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DCW Head on Hunger Strike, Asks Women MPs to Debate Safety in Parl

Maliwal has demanded capital punishment for rapists within six months of their conviction.

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India
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Delhi Commission For Women (DCW) chairperson Swati Maliwal on Wednesday, 4 December appealed to all women MPs to raise the issue of women's safety in the Parliament.

Maliwal, who is on a hunger strike in Delhi, to demand capital punishment for rapists within six months of their conviction, urged women MPs to ensure that the demands of the DCW were met.

On Tuesday, 3 December, Maliwal had written a letter to Prime Minister Narendra Modi demanding that rapists be hanged, within six months of their conviction.

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‘Chosen Women Who Can Fight From The Highest Platform of The Country’

In a letter addressed to women MPs, she cited the gang rape and murder of the Hyderabad veterinarian, and the rape and murder of a six-year-old in Rajasthan. She argued that children and women are becoming the victims of sexual crimes across the India.

In the letter, she urged the women MPs in the Parliament to raise DCW's demands which include immediate hanging of Nibhaya's rapists, time-bound redressal of mercy petitions and increase in police resources.

The demands of DCW also include creation of more fast-track courts and adequate use of the Nirbhaya fund. The body has also stressed on digitising the police force and creating a software to fix police accountability.

“With folded hands, I appeal to you to take the lead in raising these demands... You are few of those chosen women who have been given an opportunity to fight for women’s rights from the highest platform of the country,” she said.

She also hoped the MPs would come to the where she was on a hunger strike.

Maliwal also highlighted the initiatives of the DCW. She stressed that on the 10th day of her hunger strike last year to demand death penalty for rape of minors, President Ram Nath Kovind had promulgated an ordinance to give stringent punishment. This ordinance included death penalty for those convicted of raping girls below 12 years.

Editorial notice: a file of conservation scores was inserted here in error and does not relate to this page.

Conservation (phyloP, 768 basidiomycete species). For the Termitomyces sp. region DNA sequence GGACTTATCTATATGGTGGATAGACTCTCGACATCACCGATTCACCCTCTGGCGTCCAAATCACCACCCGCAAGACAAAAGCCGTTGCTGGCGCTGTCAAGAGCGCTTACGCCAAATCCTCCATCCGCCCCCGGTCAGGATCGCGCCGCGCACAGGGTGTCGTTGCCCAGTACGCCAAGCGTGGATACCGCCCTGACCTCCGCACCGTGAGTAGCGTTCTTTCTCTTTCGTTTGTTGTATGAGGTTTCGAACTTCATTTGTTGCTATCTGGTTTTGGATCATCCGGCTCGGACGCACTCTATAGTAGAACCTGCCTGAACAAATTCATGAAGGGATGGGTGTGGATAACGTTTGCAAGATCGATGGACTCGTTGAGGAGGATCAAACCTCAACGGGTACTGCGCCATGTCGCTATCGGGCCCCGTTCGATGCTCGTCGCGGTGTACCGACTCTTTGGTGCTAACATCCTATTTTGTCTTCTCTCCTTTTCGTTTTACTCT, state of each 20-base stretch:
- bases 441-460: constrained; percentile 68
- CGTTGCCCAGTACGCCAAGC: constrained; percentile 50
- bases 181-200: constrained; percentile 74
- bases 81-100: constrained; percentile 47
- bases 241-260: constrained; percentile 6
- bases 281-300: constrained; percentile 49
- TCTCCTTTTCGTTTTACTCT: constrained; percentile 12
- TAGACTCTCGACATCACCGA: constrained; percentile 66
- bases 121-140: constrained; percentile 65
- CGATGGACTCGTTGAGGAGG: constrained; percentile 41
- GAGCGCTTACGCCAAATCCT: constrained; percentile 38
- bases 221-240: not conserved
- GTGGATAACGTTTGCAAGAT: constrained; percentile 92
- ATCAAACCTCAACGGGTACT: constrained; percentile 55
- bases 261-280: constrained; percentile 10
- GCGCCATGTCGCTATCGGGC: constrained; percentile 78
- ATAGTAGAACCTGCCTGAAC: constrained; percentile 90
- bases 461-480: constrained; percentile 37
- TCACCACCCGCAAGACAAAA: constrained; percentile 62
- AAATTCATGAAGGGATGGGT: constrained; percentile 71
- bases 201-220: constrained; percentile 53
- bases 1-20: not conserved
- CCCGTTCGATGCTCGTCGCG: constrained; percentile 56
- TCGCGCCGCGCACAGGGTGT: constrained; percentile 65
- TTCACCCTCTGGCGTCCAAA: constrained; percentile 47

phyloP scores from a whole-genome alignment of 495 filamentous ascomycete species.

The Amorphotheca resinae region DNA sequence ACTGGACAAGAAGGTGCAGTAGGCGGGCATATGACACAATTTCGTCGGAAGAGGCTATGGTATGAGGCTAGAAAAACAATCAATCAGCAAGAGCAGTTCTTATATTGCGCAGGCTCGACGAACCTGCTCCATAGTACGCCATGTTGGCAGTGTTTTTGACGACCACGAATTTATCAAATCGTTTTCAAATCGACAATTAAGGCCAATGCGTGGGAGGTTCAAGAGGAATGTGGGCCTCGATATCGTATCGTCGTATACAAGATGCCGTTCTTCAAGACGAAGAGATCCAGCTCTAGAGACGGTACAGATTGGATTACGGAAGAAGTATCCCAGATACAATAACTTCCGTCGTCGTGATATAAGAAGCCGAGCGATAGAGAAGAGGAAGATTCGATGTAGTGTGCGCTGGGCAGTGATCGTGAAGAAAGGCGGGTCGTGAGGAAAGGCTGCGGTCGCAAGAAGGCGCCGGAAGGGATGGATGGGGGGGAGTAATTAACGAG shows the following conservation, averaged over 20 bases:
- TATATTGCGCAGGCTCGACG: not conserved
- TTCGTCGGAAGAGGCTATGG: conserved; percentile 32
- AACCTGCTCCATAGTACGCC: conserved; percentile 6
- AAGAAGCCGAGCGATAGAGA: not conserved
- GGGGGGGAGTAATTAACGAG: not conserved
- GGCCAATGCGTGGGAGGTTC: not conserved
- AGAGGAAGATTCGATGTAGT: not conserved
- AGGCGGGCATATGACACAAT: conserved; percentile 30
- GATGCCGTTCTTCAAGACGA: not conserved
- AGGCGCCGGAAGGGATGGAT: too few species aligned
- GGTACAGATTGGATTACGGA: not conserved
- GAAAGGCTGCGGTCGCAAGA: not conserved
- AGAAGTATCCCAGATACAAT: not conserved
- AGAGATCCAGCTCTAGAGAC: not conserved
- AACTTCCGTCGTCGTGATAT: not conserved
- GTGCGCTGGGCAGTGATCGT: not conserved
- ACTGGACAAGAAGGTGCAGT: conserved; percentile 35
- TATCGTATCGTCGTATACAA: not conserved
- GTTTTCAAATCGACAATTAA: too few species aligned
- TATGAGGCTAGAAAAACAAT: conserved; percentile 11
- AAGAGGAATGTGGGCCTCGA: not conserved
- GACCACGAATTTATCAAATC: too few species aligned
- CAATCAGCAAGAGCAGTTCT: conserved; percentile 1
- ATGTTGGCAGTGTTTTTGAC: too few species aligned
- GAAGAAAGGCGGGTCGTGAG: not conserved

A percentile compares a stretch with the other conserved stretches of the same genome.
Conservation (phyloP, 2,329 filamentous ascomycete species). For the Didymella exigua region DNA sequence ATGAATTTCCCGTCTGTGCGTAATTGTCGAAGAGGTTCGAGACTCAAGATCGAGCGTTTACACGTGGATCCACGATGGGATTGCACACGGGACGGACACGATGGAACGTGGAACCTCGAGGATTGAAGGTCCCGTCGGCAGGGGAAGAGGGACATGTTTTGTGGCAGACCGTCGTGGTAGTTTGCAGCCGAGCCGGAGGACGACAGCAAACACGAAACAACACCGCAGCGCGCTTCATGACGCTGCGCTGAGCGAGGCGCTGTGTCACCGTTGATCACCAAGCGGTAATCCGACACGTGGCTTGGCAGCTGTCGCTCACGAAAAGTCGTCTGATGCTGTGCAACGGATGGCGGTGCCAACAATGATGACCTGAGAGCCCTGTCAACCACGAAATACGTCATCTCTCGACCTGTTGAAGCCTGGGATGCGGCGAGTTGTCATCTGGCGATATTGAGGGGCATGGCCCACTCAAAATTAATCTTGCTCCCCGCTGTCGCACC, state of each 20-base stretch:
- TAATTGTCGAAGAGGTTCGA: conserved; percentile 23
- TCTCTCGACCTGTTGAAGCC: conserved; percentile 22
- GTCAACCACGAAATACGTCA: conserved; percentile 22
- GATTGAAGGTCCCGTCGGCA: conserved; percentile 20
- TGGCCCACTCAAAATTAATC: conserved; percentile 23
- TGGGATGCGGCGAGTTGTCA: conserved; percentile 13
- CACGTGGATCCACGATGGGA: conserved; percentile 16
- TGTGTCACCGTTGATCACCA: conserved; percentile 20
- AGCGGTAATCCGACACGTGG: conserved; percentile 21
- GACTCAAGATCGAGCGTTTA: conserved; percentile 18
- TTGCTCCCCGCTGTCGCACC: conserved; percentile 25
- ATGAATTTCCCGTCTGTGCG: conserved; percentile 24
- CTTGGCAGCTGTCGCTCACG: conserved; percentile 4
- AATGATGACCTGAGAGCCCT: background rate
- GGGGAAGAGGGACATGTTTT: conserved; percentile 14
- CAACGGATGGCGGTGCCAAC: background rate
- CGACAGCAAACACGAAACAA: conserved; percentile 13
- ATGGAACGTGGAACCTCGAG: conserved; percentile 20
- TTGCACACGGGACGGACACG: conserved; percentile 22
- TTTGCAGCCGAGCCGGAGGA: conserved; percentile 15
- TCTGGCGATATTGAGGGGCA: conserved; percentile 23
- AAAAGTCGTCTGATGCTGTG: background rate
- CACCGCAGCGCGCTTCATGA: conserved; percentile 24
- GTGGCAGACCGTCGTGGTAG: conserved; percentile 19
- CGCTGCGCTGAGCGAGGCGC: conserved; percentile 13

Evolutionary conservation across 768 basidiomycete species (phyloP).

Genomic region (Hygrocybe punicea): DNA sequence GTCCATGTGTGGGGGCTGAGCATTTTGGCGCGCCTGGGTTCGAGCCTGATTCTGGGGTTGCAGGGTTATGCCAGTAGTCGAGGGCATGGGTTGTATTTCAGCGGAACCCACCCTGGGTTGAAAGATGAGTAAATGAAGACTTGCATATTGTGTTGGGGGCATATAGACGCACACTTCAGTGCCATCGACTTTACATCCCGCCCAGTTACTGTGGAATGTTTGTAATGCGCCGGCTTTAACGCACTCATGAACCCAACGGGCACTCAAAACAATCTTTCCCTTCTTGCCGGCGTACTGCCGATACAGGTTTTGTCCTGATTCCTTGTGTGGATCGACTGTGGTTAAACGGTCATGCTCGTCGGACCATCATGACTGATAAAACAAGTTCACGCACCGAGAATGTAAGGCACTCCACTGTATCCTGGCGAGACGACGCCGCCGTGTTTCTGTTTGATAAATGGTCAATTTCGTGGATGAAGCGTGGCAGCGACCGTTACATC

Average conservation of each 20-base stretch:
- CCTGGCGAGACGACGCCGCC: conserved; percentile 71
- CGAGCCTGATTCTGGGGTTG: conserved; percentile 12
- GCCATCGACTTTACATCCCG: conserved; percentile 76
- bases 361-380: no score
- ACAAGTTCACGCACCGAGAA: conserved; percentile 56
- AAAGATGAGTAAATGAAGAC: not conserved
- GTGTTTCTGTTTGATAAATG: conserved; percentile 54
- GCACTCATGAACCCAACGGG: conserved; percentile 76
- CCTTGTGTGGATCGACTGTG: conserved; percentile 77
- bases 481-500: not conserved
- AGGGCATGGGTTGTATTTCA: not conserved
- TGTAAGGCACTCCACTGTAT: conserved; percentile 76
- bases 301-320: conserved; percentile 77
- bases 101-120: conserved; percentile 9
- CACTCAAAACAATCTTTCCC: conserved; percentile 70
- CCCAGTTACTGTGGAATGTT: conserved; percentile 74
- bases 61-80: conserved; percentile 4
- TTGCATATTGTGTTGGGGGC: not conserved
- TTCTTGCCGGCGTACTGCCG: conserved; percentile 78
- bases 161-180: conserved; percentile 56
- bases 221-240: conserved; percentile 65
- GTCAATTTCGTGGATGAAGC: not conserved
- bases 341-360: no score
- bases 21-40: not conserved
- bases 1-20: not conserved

In the last three years, DCW has heard 55,000 cases, attended 2.15 lakh calls on 181 helpline, conducted 75,000 ground visits, assisted victims in 33,000 court cases, held 11,000 counselling sessions and set over 200 counselling centres, she said in the letter.

“Despite doing so much, when rapes happen with the daughters of the country, one feels bad,” she said.

Maliwal started her hunger strike on Tuesday, 3 December in the aftermath of the recent rape incidents reported from across the country.

On Monday, members in both the Houses of Parliament had expressed outrage over the rape and murder of a veterinarian in Hyderabad and other such incidents in the country, while the Centre had said it was ready to amend laws to bring in stringent provisions and ensure speedy justice.

Speaking in the Upper House, Samajwadi Party’s Jaya Bachchan had said the rapists should be “brought out in public and lynched.”

NCP's Supriya Sule had said that there should be "zero tolerance" towards such incidents.

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As the Protest Grew Larger, Delhi Police Intervened

Hours after DCW chief Swati Maliwal began her indefinite hunger strike at the Jantar Mantar on 3 December, the Delhi Police asked her to shift from the site. She relented late in the night.

The police had asked her to vacate the site at Jantar Mantar citing court orders, but Maliwal had dug in her heels and insisted on continuing it there.

Late in the night, police officials and the DCW said that the two sides reached a consensus to move to Samta Sthal near Rajghat and continue the hunger strike.

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